"I was looking at my loved city with pain and pride. It was standing burnt in fires, hardened in combats, experienced deep sufferings of a trooper, and it was even more beautiful in its severe splendour. Was it possible not to be in love with this city raised by Peter, not to tell the world about its glory and courage of its defenders… Music was my weapon."
That is what Shostakovich wrote about his Symphony No. 7 dedicated to the feat of Leningrad under siege. Composed in the first months of the Great Patriotic War, it became a symbol of the struggle against fascism; its most memorable performances took place in Moscow, New York, London and Buenos Aires, but its premiere in beleaguered Leningrad in autumn 1942 was of the utmost importance.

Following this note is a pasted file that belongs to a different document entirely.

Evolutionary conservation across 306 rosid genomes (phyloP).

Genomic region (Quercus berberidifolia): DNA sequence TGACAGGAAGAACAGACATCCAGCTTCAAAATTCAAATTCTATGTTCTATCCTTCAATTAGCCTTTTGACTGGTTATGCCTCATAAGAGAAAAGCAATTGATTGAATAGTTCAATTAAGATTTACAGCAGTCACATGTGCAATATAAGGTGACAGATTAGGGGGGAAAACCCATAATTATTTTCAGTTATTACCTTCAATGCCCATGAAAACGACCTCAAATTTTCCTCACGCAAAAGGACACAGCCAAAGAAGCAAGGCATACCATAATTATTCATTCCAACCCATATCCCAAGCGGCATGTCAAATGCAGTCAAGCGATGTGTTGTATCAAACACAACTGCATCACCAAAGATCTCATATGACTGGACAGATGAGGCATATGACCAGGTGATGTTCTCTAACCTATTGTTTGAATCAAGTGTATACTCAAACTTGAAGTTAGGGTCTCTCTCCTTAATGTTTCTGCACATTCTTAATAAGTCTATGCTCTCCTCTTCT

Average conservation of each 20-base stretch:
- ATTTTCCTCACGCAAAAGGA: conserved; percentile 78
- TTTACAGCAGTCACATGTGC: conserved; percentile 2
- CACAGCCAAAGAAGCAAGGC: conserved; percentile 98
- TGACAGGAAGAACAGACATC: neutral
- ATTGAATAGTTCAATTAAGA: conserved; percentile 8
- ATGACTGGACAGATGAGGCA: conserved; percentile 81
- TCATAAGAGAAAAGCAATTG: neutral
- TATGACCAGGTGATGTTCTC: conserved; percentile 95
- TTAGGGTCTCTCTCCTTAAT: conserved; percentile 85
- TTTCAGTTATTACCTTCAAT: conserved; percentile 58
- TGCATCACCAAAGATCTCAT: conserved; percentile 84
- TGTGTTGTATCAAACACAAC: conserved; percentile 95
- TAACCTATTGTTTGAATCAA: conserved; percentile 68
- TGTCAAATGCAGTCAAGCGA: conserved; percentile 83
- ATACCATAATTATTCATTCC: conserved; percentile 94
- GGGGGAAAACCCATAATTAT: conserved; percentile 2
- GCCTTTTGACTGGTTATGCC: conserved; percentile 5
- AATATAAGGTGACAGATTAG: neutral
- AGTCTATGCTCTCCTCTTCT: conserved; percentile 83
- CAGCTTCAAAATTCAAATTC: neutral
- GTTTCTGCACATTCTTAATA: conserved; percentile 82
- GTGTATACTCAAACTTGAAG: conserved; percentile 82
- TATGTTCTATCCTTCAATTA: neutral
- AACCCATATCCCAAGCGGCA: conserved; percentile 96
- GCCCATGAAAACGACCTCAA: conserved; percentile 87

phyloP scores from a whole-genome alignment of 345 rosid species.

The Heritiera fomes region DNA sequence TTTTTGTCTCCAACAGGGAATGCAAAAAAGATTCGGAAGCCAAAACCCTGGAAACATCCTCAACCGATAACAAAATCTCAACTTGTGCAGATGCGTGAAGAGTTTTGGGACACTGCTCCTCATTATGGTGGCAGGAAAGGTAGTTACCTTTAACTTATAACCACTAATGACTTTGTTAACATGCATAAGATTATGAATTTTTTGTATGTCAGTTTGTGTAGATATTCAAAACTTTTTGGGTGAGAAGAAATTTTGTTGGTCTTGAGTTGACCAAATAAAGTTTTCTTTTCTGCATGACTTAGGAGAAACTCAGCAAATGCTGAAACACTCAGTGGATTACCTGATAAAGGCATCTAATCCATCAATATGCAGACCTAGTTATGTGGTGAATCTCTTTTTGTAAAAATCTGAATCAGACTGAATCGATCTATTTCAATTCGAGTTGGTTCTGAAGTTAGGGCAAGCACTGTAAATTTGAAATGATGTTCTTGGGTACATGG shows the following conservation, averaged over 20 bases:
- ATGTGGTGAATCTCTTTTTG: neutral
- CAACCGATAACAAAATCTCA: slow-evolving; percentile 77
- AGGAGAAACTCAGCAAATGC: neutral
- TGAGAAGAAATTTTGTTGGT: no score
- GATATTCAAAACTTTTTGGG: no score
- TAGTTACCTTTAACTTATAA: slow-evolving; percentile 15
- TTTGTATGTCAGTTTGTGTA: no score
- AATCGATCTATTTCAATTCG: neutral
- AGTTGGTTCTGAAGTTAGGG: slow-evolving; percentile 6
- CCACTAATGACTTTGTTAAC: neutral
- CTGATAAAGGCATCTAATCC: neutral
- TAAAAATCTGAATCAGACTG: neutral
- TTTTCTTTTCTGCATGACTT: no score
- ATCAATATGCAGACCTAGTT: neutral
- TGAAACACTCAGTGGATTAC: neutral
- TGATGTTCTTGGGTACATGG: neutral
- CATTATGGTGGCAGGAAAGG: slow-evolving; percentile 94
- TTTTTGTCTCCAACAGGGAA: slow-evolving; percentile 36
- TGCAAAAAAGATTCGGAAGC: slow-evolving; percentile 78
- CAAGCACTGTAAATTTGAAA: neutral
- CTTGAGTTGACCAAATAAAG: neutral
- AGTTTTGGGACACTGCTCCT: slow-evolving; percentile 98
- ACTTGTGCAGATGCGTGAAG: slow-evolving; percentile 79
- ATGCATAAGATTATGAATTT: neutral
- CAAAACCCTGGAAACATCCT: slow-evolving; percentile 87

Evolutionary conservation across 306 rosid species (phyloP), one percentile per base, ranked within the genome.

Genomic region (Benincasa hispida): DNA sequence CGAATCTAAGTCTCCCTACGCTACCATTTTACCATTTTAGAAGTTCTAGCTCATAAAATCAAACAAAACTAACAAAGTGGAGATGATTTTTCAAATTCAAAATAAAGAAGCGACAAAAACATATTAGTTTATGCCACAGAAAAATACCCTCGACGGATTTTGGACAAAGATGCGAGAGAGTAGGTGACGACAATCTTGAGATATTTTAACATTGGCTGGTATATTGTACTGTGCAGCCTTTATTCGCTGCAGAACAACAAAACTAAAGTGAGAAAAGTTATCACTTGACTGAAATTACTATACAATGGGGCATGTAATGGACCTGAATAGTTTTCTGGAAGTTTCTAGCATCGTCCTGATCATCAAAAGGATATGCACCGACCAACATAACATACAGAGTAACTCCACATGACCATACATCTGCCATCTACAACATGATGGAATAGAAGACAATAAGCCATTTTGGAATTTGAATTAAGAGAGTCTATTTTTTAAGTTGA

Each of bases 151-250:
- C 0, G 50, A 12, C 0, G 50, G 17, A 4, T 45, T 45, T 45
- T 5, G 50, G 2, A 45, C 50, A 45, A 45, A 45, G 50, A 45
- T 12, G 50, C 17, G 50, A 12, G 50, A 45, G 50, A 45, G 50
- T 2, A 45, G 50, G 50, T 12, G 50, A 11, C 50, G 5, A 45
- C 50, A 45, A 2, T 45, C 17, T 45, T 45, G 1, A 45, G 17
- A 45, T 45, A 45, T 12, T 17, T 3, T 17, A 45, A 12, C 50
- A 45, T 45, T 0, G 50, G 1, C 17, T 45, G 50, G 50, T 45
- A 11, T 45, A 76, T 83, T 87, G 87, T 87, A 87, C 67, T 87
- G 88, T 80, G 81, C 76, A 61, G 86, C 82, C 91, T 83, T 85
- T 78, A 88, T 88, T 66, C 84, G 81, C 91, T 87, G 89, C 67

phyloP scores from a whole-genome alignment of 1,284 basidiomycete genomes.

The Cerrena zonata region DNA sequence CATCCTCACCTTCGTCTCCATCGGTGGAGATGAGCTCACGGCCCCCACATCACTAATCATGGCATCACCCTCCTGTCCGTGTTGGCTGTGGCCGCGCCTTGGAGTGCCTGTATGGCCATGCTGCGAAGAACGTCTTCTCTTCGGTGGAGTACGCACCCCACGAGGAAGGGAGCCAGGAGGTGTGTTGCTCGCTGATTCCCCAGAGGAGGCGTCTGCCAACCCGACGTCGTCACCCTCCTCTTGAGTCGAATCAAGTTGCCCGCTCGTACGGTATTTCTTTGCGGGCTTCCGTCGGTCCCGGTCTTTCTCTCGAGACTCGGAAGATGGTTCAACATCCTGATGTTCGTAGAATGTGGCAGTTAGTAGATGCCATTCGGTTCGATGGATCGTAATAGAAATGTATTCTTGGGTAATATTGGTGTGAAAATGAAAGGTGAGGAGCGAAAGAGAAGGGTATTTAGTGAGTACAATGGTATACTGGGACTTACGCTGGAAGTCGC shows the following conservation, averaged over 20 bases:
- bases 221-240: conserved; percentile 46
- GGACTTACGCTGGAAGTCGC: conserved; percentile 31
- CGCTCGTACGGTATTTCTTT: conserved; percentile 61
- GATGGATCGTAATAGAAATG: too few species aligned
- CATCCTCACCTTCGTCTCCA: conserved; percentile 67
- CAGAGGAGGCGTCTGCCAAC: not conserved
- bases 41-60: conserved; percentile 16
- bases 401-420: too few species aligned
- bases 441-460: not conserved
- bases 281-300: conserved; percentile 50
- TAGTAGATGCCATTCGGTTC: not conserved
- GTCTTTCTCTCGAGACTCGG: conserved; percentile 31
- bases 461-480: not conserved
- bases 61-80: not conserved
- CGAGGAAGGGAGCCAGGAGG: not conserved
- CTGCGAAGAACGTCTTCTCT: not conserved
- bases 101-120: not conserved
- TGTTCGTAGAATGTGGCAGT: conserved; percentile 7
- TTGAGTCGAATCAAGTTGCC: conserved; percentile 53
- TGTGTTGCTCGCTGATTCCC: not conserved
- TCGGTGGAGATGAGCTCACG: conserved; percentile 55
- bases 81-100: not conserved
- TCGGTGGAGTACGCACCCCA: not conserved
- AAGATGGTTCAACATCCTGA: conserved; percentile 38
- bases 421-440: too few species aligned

This bright and tragic music composed "hot on the trail" has not lost its emotional power and topicality; it sounds as a protest against any display of totalitarianism, violence and suppression of human personality. That was how it sounded in the interpretation of the outstanding conductor of our days Gennady Rozhdestvensky in 1986 when Shostakovich's homeland was again on the threshold of great changes and perturbations.
Firma Melodiya presents a recording of Dmitri Shostakovich's famous opus performed by one of the best interpreters of his music.